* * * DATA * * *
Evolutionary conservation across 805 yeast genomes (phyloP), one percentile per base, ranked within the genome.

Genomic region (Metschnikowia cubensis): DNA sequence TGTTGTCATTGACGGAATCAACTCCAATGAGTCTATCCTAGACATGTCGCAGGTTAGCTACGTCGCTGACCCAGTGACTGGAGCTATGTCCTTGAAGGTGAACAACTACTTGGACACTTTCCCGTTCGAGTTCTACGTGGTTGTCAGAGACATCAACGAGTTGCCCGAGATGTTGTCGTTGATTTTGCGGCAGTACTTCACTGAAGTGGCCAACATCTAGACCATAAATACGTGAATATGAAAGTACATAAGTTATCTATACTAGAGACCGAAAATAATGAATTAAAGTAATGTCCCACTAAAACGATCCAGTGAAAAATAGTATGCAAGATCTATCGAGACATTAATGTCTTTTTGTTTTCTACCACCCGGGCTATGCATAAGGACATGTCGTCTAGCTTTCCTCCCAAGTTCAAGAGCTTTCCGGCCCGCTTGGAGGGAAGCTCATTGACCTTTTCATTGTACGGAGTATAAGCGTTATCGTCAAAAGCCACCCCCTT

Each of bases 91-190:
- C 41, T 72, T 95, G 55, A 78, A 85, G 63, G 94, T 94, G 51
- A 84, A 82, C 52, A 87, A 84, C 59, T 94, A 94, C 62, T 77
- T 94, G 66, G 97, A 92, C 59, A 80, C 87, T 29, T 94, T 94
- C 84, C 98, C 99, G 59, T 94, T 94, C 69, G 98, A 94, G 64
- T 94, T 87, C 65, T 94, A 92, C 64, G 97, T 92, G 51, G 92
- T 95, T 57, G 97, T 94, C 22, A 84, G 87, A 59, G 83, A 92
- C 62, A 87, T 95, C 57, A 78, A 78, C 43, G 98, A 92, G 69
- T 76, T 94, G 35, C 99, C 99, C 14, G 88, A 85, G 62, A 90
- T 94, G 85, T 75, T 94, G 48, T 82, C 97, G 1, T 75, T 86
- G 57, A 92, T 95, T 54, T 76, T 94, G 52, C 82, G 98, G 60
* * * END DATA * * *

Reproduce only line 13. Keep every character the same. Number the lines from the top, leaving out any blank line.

- G 57, A 92, T 95, T 54, T 76, T 94, G 52, C 82, G 98, G 60